For instance, it opened an outpost in Amsterdam and will add a London office in 2005. Horizon is also investing heavily in original research to determine the most effective ways to use media. The agency just embarked on a proprietary study on the impact of ad clutter on the effectiveness of outdoor-media buys. And Koenigsberg says the agency has struck deals with two companies he describes as “next-generation” researchers.
But while Horizon’s emphasis on competing with the big boys keeps it aggressive, independence has its price.
“They’re kind of a strange cat. They’re not really a second-tier media service, but they’re not one of the first-tier, either,” says Fajen. “They’re somewhere in between.” However, he notes that key staffers, such as experienced network buyer Aaron Cohen, Research Director Brad Adgate and Media Director Ruby Gotlieb, strengthen the shop’s expertise.
What Horizon lacks in clout, it tries to makes up for in service.
The Rebundling Trend
“We’re competing with these global entities because of a trend I call 'rebundling,’” says Koenigsberg. While agencies have unbundled their media departments into separate companies, he says, the trend is to effectively rebundle the accounts after the fact.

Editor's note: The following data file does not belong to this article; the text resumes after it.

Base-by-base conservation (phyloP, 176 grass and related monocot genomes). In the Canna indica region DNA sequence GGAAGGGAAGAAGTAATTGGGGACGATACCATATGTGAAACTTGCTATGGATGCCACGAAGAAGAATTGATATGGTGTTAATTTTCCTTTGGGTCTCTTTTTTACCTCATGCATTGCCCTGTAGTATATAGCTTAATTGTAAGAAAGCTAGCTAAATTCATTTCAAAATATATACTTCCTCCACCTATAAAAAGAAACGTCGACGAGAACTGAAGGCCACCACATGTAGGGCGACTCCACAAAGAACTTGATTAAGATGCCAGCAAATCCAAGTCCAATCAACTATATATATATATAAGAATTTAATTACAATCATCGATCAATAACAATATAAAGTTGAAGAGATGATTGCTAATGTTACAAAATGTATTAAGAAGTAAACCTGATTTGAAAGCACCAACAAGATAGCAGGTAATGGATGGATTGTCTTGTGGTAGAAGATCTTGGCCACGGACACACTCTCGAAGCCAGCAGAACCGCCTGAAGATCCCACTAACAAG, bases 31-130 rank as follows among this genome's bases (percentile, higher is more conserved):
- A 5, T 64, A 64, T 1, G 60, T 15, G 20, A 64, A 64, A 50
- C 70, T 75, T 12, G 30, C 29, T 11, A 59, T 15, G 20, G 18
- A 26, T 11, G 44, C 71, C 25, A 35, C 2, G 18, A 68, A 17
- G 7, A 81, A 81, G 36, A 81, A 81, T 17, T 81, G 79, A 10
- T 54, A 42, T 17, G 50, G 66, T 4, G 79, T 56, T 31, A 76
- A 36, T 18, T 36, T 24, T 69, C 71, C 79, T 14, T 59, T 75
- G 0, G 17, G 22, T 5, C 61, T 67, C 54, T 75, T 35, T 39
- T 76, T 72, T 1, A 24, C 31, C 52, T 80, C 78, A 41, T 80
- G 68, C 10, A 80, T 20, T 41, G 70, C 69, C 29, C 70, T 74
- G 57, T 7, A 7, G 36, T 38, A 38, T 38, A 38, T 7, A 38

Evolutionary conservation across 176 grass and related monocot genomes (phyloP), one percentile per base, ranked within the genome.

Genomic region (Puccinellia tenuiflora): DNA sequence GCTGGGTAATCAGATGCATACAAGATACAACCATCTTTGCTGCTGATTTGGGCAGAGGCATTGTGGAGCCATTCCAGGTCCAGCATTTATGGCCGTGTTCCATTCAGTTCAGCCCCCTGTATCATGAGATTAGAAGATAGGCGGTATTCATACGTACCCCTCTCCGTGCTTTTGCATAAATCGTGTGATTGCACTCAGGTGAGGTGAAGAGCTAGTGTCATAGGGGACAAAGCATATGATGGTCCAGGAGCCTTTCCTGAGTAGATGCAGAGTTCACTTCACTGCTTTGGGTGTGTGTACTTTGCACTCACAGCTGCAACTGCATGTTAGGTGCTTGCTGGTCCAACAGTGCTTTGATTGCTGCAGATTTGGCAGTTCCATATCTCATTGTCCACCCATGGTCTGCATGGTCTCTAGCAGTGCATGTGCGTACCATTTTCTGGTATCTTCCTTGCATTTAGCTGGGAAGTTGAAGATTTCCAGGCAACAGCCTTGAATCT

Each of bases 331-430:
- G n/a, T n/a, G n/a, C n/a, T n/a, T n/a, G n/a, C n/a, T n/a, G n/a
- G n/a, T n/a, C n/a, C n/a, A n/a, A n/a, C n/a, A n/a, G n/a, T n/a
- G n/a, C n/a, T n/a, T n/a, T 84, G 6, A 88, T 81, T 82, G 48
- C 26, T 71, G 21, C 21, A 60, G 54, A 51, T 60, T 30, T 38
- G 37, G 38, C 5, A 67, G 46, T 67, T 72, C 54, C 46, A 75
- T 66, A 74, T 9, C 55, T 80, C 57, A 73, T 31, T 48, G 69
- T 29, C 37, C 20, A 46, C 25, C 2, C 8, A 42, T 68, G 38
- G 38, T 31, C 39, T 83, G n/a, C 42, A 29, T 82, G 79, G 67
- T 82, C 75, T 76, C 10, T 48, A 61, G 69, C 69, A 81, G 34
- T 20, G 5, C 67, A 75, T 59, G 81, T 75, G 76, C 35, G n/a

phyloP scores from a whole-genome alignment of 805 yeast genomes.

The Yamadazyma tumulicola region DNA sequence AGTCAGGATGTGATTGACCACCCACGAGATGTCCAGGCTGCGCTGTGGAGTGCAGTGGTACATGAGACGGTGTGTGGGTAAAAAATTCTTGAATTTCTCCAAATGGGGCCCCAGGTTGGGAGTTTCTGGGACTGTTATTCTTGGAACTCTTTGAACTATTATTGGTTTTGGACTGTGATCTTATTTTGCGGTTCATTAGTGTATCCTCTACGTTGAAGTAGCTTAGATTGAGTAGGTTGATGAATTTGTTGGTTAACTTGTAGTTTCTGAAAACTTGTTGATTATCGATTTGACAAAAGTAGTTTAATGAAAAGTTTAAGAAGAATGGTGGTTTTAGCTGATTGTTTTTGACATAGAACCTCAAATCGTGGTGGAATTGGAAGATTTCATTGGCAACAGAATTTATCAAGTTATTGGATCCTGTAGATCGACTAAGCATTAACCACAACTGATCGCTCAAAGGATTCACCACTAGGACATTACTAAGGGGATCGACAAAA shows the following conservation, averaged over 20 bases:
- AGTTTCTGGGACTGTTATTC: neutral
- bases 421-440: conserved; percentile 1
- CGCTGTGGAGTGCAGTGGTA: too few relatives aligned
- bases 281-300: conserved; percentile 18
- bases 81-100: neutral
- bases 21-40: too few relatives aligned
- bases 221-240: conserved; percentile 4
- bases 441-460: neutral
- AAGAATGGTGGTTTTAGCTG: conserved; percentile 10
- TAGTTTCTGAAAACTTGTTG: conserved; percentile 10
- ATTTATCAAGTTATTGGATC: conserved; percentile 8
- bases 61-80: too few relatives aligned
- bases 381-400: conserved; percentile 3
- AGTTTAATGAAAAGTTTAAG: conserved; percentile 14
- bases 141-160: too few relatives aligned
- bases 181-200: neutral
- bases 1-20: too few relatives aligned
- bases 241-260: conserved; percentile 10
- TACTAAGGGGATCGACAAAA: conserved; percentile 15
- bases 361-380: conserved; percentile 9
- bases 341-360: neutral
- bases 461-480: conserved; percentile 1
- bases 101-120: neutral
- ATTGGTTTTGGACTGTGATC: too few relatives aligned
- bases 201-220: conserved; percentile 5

A major agency holding company gets the creative and, by default, the holding company’s media unit gets the media account. “By contrast, every piece of business we get is based on the strength of our media services,” adds Koenigsberg .
To date, Horizon has focused on smaller accounts in the $5 million to $10 million range, such as Jos. A. Banks and Monro Muffler, or been hired by small creative agencies to buy their media. But now, Koenigsberg says, thanks to its added research muscle, Horizon is positioned to pitch big blue-chip accounts.
To support his belief, he cites Carat’s recent win of Procter & Gamble’s communications planning account, which he dubs “an unbelievable event in the media business.” It paves the way for other media shops unaffiliated with creative agencies to pitch and win major accounts.